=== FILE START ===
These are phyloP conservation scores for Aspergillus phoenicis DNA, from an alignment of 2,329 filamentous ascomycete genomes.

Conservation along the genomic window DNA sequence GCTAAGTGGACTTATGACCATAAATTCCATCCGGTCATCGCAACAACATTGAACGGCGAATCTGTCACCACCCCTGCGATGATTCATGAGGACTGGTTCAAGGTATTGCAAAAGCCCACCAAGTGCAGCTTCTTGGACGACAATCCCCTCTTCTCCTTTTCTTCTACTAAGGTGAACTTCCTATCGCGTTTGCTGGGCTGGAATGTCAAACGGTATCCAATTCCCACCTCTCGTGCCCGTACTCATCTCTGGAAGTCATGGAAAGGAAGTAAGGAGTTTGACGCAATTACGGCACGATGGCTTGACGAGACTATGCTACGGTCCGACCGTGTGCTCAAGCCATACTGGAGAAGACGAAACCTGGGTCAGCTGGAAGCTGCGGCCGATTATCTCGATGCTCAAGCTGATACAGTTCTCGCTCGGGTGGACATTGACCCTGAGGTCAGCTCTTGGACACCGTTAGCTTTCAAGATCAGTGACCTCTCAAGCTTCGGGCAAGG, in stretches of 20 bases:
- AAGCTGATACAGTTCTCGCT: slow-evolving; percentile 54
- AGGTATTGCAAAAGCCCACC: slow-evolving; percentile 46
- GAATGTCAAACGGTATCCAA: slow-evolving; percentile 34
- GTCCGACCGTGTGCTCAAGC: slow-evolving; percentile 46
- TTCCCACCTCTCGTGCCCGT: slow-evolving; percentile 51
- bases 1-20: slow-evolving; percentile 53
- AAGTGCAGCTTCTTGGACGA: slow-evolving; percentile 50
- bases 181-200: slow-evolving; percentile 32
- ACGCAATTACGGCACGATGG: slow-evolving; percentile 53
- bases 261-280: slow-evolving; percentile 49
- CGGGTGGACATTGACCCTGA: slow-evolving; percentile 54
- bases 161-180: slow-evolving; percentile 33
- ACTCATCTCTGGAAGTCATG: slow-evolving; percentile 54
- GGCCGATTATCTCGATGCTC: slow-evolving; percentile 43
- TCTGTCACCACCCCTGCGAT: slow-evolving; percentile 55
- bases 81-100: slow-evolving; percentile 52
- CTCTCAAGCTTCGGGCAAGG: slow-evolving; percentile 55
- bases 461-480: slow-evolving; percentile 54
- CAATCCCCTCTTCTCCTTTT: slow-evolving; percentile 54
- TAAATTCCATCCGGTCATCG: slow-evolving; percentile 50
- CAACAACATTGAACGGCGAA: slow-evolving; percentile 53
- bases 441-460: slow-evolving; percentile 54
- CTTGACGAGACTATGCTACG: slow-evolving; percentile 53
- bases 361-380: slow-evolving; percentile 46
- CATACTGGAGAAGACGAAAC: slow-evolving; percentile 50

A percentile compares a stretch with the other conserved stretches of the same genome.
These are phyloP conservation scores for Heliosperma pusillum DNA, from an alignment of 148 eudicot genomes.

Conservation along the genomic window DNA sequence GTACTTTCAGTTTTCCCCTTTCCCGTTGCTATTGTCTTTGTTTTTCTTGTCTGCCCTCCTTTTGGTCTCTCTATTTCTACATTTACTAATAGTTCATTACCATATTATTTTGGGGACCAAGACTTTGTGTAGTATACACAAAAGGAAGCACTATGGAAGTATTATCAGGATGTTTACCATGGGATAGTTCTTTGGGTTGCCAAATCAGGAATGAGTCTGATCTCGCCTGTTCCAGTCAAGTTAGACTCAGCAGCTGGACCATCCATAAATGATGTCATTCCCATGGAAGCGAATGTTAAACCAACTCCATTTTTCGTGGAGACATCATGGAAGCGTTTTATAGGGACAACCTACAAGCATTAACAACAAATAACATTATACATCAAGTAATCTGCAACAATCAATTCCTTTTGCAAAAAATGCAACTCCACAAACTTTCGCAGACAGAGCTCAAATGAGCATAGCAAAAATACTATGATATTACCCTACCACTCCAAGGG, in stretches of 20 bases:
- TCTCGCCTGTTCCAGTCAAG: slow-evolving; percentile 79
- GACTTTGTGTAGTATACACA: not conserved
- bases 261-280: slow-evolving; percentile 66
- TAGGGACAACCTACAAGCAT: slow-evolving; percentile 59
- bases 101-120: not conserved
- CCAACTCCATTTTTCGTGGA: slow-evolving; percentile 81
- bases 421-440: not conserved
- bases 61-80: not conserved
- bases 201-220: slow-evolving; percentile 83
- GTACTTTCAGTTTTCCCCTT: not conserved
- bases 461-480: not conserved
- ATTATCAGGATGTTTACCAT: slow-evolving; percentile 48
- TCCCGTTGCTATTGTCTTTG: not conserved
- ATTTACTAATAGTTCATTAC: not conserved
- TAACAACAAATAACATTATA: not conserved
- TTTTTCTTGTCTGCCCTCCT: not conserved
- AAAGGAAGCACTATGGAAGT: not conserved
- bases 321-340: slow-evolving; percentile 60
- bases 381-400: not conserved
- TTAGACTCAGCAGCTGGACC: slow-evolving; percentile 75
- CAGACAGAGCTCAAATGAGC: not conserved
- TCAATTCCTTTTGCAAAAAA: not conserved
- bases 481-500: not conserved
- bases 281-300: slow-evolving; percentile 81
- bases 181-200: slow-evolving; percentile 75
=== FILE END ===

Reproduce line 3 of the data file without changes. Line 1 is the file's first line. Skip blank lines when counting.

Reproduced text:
- AAGCTGATACAGTTCTCGCT: slow-evolving; percentile 54